In the 1890s, Frank Sykes built a cabin on Crooked Creek. The cabin occupied a piece of high ground, giving views in all directions. Sykes selected this place not for the stunning beauty of the area; instead it was because he didn’t want anyone sneaking up on him.
How he got to the Crooked Creek area was disputed almost as much as his wife's death. Some say she died during childbirth, others that she was killed while defending Sykes from an attacker. She was buried near the cabin, but not on Sykes property. It was said that she was a little too friendly with some men in Billings. Perhaps just rumors or legends, when it came to Sykes the truth was always larger than life.
He tanned his own clothing. When this was in progress he posted a sign on his mail box stating, “No Visitors Today. This is Tanning Day.” One intrepid visitor found out why, Sykes tanned in the nude.
Until The Day He Died
A man by the name of George “Starky” Teeples made the list after he asked Sykes for a few of his plum trees. Sykes agreed, as long as Teeples did not take any of Mrs. Sykes trees, but Teeples took Mrs. Sykes trees anyway. It wasn’t long until Frank Sykes found Teeples, pulled his gun and made Teeples cut the trees into tiny little pieces.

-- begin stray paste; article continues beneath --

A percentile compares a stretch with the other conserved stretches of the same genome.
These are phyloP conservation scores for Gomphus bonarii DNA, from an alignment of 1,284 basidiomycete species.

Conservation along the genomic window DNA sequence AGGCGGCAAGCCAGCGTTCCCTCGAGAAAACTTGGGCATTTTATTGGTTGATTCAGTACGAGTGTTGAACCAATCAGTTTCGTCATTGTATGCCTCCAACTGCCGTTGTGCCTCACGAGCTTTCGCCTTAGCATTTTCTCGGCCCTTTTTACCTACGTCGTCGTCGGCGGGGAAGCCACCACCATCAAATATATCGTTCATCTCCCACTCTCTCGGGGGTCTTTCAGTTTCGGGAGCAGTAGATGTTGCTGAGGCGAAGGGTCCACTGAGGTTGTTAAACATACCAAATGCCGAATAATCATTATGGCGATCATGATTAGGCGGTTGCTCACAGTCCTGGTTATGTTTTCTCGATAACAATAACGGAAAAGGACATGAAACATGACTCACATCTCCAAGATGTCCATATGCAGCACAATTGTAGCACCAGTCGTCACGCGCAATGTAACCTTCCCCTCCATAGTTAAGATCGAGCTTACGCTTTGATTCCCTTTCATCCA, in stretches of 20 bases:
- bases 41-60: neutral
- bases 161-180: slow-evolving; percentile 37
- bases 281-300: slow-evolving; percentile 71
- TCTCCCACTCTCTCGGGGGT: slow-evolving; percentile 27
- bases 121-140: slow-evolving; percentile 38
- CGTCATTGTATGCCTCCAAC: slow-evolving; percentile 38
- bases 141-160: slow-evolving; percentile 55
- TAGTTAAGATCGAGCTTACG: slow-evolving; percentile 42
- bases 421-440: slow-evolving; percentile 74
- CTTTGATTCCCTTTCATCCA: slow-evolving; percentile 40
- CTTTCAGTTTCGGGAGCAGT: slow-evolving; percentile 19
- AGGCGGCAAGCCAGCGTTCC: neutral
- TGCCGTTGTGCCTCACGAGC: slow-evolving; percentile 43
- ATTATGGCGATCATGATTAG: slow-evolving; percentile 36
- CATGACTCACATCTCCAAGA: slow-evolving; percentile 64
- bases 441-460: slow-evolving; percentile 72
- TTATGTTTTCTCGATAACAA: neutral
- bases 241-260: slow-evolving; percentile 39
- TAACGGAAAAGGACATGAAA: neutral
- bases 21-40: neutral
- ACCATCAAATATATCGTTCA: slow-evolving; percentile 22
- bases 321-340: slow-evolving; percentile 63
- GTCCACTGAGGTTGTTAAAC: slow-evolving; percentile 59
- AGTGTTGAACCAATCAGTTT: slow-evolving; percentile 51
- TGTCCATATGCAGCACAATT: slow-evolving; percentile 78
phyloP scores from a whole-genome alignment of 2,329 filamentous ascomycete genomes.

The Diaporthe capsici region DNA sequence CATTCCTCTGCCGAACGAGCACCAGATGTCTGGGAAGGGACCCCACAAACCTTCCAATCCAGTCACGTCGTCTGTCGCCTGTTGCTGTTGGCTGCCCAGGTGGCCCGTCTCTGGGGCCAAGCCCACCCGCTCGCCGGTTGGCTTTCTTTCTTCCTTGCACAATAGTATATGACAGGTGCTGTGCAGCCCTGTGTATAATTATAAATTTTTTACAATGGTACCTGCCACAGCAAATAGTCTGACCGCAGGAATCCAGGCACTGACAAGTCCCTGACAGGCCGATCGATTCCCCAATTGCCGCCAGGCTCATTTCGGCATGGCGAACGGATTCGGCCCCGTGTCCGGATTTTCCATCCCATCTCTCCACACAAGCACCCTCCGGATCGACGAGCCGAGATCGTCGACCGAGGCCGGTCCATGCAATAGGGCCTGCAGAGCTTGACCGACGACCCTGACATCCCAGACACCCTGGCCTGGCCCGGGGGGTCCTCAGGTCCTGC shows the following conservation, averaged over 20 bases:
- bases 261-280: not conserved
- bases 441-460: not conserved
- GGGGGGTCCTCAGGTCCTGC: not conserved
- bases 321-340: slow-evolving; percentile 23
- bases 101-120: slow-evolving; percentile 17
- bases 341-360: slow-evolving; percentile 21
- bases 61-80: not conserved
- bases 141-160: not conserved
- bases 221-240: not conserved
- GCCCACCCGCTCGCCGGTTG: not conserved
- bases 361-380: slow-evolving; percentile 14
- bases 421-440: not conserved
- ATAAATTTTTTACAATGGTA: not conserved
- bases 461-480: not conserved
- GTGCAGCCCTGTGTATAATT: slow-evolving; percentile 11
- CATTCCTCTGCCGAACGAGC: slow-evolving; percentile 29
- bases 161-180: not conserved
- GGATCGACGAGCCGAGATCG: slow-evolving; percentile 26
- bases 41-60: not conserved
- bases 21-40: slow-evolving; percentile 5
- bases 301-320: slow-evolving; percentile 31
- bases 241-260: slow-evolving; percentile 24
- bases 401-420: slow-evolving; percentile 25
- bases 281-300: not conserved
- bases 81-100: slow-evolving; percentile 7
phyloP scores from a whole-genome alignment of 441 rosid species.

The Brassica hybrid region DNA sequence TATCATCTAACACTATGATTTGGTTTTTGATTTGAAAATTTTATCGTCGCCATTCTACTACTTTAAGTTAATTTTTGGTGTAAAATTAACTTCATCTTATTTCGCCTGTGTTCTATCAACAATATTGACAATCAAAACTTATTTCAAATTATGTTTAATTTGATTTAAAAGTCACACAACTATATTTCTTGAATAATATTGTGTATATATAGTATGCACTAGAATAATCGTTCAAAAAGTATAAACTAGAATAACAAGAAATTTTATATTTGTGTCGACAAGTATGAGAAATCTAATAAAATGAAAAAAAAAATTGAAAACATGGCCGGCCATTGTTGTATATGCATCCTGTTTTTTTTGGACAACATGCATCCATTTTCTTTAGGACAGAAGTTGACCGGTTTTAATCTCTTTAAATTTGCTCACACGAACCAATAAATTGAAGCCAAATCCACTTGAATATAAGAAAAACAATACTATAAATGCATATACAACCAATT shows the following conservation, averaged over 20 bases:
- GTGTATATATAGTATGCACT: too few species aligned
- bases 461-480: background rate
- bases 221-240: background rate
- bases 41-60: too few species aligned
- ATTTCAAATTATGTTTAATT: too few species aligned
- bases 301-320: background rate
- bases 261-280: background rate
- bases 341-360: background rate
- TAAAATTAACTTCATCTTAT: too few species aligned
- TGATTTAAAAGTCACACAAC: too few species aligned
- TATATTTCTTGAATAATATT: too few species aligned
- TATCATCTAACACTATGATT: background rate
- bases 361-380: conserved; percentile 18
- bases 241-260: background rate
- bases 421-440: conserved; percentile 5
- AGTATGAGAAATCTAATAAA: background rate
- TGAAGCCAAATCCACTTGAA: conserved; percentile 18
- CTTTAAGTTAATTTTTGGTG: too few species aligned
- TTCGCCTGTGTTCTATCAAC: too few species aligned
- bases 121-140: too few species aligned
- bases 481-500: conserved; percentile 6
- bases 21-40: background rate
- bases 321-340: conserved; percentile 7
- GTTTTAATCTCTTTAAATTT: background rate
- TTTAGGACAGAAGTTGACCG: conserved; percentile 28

A Third Helping
Colorful stories such as this abound when it comes to Sykes. In the late summer of 1921, Sykes was found by a young friend who had stopped by the cabin for a visit, slumped on his bunk, dead. His Colt 44 was hanging in a gun belt on the bed post, within reach of its legendary owner.
Did You Know?
Long before the Bighorn River was tamed by the Yellowtail Dam, the roiling waters through the canyon were feared. During spring snowmelt, the water turned into a raging torrent, a combination of whirlpools, rapids, and eddies. Conversely, the river through the canyon had a reputation for being placid by late summer, when dry heat and lack of rainfall turned it into a sedate stream. More...